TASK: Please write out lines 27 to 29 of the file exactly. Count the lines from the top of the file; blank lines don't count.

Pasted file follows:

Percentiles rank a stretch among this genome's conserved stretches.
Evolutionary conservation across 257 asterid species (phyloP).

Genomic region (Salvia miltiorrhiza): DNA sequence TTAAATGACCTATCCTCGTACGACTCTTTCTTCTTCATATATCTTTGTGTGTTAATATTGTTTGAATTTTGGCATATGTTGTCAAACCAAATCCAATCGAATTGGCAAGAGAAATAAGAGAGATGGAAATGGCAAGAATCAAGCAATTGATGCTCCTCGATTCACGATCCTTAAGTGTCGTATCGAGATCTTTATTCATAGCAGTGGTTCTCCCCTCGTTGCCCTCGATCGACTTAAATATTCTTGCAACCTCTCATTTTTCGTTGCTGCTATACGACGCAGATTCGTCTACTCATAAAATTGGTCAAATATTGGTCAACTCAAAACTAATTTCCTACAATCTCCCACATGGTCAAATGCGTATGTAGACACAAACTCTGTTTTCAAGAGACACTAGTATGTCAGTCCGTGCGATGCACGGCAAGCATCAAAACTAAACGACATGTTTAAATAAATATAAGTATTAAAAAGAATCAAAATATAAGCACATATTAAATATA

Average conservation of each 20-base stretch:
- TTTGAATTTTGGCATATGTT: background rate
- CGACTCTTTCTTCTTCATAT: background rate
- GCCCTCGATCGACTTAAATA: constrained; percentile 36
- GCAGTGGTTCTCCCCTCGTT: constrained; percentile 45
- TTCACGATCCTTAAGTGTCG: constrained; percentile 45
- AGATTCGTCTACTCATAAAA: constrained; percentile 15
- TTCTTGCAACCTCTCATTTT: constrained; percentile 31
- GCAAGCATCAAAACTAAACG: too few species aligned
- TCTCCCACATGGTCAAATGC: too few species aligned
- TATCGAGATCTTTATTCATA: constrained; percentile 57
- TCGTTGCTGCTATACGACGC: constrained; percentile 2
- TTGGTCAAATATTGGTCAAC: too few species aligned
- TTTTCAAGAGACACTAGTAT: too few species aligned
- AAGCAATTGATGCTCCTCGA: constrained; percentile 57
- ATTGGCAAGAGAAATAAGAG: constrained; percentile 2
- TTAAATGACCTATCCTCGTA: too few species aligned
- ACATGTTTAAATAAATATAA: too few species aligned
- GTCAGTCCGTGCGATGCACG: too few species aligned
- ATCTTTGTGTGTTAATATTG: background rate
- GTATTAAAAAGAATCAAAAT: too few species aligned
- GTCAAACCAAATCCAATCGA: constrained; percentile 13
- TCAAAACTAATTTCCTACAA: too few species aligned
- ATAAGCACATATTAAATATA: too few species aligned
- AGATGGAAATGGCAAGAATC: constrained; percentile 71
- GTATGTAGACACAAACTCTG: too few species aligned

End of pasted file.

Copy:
- ATAAGCACATATTAAATATA: too few species aligned
- AGATGGAAATGGCAAGAATC: constrained; percentile 71
- GTATGTAGACACAAACTCTG: too few species aligned